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Falling in step with similar projects launched in Nova Scotia and Saskatchewan, the government of Alberta unveiled the “Alberta is Calling” campaign on August 15, which aims to sell the province as the place to be for Canada’s skilled trades workers. Operating within the Toronto and Vancouver markets, the campaign is intended to inform both eastern and western Canadians of the many advantages working a skilled trade in Alberta has to offer, including the highest average wages and lowest taxes in the country, shorter commuting times on average and a lower cost of living in major cities.

The government plans to spend $2.6 million on spreading the “Alberta is Calling” message across radio, billboards and social media in the Vancouver and Toronto markets. In June, 78 percent of Alberta businesses reported that labour shortages have affected their ability to meet demand.

This move from the Alberta government resembles similar plans set out by Nova Scotia’s government in December, which aim to double the province’s population by 2060 as part of a skilled trades recruitment plan, as well as Saskatchewan, where certain barriers were removed in April to create a more streamlined path for skilled workers looking to ply their trade in the province.


A Calgary automotive restorer is appealing for the return of some personal mementos after his shop was broken into twice. According to Global News, Donz Wheels of Time Restoration was broken into twice over the Canada Day long weekend. Hundreds of items were taken in two separate occasions, and the robbers also removed a large industrial fan and kicked a wall in—for whatever reason. Alongside the wanton vandalism, the robbers stole approximately $5,000 in Hot Wheels toys, a photo album featuring the many vehicles that owner Don Zawasky restored since 1973, and at least $10,000 in automotive tools.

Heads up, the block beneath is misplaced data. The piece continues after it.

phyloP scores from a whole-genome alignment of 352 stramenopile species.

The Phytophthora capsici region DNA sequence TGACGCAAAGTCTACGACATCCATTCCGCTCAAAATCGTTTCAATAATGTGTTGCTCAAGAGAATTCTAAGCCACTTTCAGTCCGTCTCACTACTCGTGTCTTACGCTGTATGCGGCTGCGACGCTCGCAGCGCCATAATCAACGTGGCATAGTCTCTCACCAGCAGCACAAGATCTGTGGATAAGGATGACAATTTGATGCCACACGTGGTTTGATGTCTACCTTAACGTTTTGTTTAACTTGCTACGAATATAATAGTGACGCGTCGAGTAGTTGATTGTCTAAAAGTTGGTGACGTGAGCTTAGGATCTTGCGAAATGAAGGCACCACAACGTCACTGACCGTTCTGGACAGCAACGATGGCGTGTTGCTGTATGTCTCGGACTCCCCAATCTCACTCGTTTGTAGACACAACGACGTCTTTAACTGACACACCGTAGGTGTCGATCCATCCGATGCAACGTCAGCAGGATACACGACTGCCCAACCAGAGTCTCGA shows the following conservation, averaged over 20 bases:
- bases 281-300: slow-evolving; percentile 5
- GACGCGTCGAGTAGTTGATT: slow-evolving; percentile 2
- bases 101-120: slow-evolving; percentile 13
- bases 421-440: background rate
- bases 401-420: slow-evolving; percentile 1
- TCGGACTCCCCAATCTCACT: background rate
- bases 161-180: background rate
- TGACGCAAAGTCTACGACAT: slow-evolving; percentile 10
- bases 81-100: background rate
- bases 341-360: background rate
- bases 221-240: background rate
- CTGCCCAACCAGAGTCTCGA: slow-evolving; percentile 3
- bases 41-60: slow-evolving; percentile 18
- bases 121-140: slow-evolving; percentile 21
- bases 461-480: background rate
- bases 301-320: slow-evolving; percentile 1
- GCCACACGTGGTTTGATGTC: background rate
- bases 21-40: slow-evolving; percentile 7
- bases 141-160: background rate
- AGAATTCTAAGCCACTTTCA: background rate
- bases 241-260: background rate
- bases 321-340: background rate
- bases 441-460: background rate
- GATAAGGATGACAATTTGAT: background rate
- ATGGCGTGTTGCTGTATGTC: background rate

Zawasky called on the robbers to return the tools and photo albums, which he says is part of his personal history and mean a lot to him, his family and grandchildren. For the thieves, these tools likely have minimal resale value, given that Zawasky says they were too old to be insured.


Members of Alberta’s automotive aftermarket industry were back on the green for the return of the annual CRASH IT golf tournament, back in its twentieth year and boasting a record attendance of more than 200 golfers this time around.

“This year’s event was our best to date,” said Emile Fremont, sales and business development manager at Lordco Parts, one of the tournament’s recurring organizers and sponsors.

“Never in the 20 years of the event had it been sold out two-and-a-half months in advance, and this year didn’t disappoint!”

The Blue Devil Golf Club in South Calgary played host to this year’s tournament, as well as a dinner banquet and entry into a number of prizes drawn. This year, the Calgary Regional Appraisers Southern Hospitality Invitational Tournament (CRASH IT) managed to raise more than $15,000 for the Between Friends organization; a local Calgary charity that hosts social and recreational programs for youth with disabilities.


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